All businesses that manufacture, distribute, or dispense controlled substances should pay close attention: Last month, the U.S. Department of Justice (DOJ) took an unusual step—it obtained court orders barring two Ohio doctors from selling controlled substances. Prior to a conviction or any finding of a legal violation, the DOJ employed rarely used statutory provisions of the Controlled Substances Act (CSA) that allow it to seek declaratory and injunctive relief relating to violations of the CSA. This step, small though it may appear at first blush, is more akin to a giant leap. The statutory provisions are broadly worded, and if past use of analogous provisions is truly prologue, the DOJ could be getting ready to use the CSA to demand big changes from any entity that is a part of the supply chain for opioids or any other controlled substances.
First, the facts. According to the DOJ, defendant Michael Tricaso ran clinics at gyms in northeast Ohio. In the course of his work, Dr. Tricaso met a gym-goer who turned out to be a confidential informant. Soon, Tricaso was selling that informant controlled substances in a hotel parking lot, without a prescription. Defendant Gregory Gerber was a bit more subtle, at least according to the DOJ. Dr. Gerber prescribed controlled substances to patients of his medical offices. The problem was that the patients simply did not need the powerful opioids he was supplying them.
Now, the lawsuits. To stop these alleged unlawful acts, the DOJ brought two civil lawsuits in an Ohio federal court—United States v. Tricaso and United States v. Gerber. The lawsuits seek a variety of remedies, including monetary penalties. But the most interesting—and most important—remedy that they seek is injunctive relief. In fact, in each case, the DOJ sought—and obtained—temporary restraining orders immediately prohibiting the doctors from selling controlled substances. The DOJ did make clear, in a press release, that the investigations of the doctors were ongoing, which suggests that prosecutors are also considering criminal charges.
All of this seems somewhat routine: law enforcement shutting down what it believes to be unlawful activity while it conducts a criminal investigation. It isn't. The statutory provisions that the DOJ used to obtain equitable relief against the doctors—21 U.S.C. § 843(f) and 21 U.S.C. § 882(a)—are not the typical stuff of press conferences. Yet, the DOJ brought out the U.S. Attorney General himself to announce the cases, and to tout the claim that its temporary restraining order effort was a "first-of-its-kind."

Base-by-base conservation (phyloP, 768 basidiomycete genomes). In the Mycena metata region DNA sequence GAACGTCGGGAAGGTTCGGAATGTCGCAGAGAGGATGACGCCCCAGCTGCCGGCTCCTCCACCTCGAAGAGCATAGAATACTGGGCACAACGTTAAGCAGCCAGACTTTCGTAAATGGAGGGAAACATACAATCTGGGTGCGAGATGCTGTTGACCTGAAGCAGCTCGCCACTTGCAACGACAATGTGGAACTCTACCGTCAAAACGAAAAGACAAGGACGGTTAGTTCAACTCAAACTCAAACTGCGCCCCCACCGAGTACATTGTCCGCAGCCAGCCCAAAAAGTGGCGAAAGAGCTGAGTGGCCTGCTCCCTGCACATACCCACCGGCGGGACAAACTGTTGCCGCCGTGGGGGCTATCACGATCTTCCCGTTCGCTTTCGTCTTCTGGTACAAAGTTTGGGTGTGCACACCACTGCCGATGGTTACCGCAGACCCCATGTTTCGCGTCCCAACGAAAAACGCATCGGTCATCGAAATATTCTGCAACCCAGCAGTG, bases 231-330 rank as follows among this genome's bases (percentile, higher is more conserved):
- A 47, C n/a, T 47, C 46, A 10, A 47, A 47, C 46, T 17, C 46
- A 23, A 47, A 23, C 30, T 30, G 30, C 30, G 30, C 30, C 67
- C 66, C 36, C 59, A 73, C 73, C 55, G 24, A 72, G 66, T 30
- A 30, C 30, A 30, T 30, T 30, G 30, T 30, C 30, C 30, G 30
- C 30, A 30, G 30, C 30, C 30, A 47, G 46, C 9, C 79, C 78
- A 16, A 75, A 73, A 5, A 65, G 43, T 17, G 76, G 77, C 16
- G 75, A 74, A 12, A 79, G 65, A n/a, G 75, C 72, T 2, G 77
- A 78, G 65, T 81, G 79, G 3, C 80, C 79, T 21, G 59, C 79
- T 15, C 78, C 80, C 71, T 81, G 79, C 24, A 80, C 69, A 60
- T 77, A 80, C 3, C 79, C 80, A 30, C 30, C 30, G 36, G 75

Dusting off and prominently displaying obscure, seldom-considered statutory provisions may be noteworthy in itself. But there is even more to the story. For at least two reasons, the DOJ's fanfare surrounding these cases merits close attention by anyone who touches opioids or other controlled substances.
First, § 843(f) and § 882(a) are broadly worded. Section 843(f) allows the government to seek equitable relief "relating to violations" of certain parts of the CSA. Such language, at least on its face, sweeps in lots of conduct and may not even be limited to the person or entity that actually committed the violation. The only limitation is that any court order be "tailored to restrain violations" of the act. Section 882(a) is even less restrictive; it allows the government "to enjoin" violations of the CSA.
Put simply, these provisions are not just about putting the bad guys out of business, so to speak. They might also provide the DOJ a great deal of flexibility in imposing obligations on any person or entity associated with opioids, unconstrained by existing regulations or the notice-and-comment process required for new regulations. And they might even support a DOJ effort to stop a company from distributing product until a regulator—the U.S. Drug Enforcement Agency (DEA) or the U.S. Food and Drug Administration—can be sure that the company complies with its obligations.
Second, the DOJ has a history of exploring—if not pushing—the boundaries of analogous provisions when it is confronting a crisis. The best example of its doing so is its use of the Injunctions against Fraud Act to address conduct associated with the financial crisis.
The Injunctions against Fraud Act, 18 U.S.C. § 1345, is a civil remedy tucked into the criminal code. The provisions of § 1345 allow the DOJ, among other things, "to enjoin" banking law violations and to "take such other action, as is warranted to prevent" injury to anyone for whose protection the action is brought. The DOJ used those provisions in myriad ways—to shut down mortgage brokers, to force financial institutions to improve their compliance programs, and to provide consumer relief for individuals who suffered during the downturn, for example—that went beyond specific regulatory requirements.
What might this mean for you? If you are at all connected to the opioid business, or otherwise regulated by the DEA, it may mean a great deal:
- The DOJ has rediscovered a potentially powerful tool, and has now shown that it is willing to use it;
- In other contexts, the DOJ has used such a tool to shut a company down until it can satisfy the government that it is operating lawfully, even without proving the violation in court;
- The DOJ has also used similar tools to force changes in the way that companies of all types and sizes do business, notwithstanding existing regulatory regimes; and
- There is every reason to believe that the DOJ will do the same here, given the oft-made pledge by DOJ officials to use all the tools at their disposal to confront the opioid crisis.
Of course, it remains to be seen how the DOJ will actually use the injunctive authority of the Controlled Substances Act. But with all of the resources focused on opioids, expect that such use will be creative and aggressive.